It's funny, because I think the basis of a lot of skating came out of that era, but people also look back on it as a kind of dark age, where wheels were the size of bearings, flip tricks where pivoted all over the place and people went really slow.
Skating was really theirs at the time, though. And, even though some of the style and the tricks were kind of corny, there was still something really special about that time. They were advancing it in their own way, so that was really cool.
But, for me to show up at that time, self-conscious and feeling like I wasn't in their group, I remember I felt really out of their league. So, I was like, I gotta get the f—k out of here. So, I skate away, do a big 180 ollie over a bench and then a big halfcab and I'm just thinking, those guys think I'm a dork. "I'm a dork—all I did was a 180 ollie and a halfcab." But, a week later, I saw Lance Mountain and he's like, "I talked to Guy Mariano the other day and he said he saw you at Huntington High and you made them look like a bunch of kooks" and I was like, "What?" "He said you came through and you just skated timelessly, like the old days." And, I just couldn't believe it at the time, because what they were doing was the shit in skateboarding. But, now I look back and it's cool to see that Guy was that perceptive—that in tune to what was going on—that he realized what they were doing was kind of just a fad, you know? It's that perception that has allowed him to stay on a pedestal, even when he was out of skateboarding, I think.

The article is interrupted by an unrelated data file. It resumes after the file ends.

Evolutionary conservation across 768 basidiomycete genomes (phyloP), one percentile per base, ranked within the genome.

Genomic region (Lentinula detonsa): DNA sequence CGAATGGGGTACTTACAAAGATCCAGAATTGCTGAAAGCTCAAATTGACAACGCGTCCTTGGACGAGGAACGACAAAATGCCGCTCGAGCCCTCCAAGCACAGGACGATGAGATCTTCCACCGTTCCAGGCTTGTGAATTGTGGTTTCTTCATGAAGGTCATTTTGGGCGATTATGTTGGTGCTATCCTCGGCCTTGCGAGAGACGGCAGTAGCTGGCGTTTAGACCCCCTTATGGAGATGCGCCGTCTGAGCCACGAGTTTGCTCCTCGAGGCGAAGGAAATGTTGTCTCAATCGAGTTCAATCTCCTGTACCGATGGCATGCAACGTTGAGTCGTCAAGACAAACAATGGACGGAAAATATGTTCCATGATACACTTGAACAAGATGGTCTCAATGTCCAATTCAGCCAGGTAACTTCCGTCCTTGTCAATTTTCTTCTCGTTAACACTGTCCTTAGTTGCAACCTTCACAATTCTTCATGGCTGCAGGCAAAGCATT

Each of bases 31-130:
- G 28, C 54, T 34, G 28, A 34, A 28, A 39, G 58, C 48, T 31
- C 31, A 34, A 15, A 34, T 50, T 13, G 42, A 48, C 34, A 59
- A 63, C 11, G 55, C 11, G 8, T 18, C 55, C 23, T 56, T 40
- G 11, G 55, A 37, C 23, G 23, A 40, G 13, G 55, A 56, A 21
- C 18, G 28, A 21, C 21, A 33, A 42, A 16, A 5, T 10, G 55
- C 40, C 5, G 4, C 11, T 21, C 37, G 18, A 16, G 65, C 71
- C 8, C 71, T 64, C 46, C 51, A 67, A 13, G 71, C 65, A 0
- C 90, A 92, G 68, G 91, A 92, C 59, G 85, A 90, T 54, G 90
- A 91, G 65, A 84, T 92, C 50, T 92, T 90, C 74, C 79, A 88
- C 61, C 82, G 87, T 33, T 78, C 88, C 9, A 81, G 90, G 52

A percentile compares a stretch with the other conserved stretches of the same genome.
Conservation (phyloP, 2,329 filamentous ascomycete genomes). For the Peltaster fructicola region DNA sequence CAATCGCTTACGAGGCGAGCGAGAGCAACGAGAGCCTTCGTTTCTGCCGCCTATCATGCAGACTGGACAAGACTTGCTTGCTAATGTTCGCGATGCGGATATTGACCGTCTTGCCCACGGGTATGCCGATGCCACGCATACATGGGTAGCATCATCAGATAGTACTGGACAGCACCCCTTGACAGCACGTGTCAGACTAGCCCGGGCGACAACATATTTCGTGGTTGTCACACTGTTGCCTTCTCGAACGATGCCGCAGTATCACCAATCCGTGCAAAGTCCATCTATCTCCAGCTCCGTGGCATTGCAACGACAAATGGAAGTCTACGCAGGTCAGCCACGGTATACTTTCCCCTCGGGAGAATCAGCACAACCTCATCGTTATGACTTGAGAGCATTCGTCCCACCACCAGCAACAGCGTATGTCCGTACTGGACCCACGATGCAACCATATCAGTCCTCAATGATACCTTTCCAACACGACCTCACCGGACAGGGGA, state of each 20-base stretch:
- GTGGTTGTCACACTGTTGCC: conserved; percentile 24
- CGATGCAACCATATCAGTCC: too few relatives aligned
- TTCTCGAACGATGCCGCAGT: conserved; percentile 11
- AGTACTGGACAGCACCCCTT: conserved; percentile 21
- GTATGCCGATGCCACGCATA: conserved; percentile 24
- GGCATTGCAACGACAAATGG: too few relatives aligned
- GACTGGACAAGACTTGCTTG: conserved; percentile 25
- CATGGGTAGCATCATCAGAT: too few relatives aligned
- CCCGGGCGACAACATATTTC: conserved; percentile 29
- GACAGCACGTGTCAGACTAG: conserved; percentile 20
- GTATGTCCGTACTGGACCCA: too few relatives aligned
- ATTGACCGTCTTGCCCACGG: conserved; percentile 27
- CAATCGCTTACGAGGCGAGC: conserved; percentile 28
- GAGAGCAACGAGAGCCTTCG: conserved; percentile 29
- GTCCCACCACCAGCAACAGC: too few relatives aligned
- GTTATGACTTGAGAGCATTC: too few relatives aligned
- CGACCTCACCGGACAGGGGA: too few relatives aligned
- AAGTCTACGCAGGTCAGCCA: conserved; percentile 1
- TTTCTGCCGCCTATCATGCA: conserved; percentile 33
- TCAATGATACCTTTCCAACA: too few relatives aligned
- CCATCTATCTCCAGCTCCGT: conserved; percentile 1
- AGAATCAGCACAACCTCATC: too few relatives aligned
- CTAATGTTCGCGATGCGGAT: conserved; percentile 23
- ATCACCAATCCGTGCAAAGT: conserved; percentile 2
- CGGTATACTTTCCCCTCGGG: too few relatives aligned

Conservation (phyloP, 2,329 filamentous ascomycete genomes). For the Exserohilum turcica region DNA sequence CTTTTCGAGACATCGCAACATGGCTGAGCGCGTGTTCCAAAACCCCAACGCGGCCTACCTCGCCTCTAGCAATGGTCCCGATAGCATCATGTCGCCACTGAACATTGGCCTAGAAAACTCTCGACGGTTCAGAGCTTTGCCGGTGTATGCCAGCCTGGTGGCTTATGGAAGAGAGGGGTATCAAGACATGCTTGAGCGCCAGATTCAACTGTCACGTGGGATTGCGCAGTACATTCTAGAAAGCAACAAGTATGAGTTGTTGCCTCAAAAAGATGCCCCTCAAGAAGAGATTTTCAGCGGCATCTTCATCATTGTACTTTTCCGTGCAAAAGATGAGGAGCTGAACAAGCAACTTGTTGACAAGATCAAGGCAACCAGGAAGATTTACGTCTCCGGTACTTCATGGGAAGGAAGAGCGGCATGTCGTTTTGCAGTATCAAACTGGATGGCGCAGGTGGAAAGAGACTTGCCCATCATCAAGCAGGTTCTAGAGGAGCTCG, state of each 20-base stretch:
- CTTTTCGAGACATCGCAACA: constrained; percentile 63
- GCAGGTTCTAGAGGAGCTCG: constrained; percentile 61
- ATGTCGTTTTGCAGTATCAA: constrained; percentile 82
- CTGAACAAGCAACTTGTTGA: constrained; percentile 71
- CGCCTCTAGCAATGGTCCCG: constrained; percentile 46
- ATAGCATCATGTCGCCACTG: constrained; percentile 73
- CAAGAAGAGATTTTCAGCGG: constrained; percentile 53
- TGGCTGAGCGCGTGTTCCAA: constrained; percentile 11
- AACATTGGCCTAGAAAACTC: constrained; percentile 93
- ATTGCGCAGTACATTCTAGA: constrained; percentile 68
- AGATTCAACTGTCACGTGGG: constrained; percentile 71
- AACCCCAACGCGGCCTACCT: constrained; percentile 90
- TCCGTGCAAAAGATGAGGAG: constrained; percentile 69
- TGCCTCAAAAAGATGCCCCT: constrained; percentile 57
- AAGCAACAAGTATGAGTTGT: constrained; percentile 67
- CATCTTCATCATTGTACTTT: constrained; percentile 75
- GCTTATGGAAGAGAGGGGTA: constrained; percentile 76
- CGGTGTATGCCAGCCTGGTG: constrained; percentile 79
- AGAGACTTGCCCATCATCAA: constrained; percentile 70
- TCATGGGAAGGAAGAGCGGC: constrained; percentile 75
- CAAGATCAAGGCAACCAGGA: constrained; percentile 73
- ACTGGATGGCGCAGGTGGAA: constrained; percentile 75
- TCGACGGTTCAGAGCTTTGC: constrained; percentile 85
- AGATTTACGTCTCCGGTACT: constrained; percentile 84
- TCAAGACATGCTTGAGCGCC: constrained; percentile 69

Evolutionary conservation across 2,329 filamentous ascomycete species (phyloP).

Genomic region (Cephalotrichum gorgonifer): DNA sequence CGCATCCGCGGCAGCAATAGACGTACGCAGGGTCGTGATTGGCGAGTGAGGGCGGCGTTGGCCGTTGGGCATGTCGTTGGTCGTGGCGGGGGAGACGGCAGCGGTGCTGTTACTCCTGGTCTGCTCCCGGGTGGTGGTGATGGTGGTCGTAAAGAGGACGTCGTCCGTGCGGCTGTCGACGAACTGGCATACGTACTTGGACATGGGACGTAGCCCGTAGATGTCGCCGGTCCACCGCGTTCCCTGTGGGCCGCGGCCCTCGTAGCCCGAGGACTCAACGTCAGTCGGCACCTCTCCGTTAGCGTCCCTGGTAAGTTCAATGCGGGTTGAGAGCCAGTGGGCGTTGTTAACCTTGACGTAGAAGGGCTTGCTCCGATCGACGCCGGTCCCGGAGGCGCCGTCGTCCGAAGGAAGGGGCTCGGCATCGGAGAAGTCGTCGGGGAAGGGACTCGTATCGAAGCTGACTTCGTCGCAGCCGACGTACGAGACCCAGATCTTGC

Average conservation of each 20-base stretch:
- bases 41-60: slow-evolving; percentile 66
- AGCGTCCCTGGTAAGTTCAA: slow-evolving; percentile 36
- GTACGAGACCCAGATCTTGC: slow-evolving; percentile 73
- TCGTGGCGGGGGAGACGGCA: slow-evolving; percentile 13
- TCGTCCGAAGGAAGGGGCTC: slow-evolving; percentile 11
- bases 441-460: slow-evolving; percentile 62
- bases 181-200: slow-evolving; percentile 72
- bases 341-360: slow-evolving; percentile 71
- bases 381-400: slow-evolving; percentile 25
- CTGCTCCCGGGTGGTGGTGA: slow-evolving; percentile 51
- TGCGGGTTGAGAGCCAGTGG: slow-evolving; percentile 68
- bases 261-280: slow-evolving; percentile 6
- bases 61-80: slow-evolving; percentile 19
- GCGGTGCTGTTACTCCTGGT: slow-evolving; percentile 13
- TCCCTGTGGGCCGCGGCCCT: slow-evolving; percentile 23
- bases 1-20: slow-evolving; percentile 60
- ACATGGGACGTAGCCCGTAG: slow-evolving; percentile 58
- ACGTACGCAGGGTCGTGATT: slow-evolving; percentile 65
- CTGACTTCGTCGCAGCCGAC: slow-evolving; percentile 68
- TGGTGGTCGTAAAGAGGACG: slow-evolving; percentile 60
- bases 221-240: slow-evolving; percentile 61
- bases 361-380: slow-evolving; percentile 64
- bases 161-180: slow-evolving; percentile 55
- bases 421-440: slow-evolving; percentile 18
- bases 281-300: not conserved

Read Part Two on Thursday: Brooklyn Banks, 80s skate beatings and micturations, the Ducks fight, Vallely misperceptions, CKY fight, Element Shoes, the accessibility of Lance Mountain and Vallely in twenty years.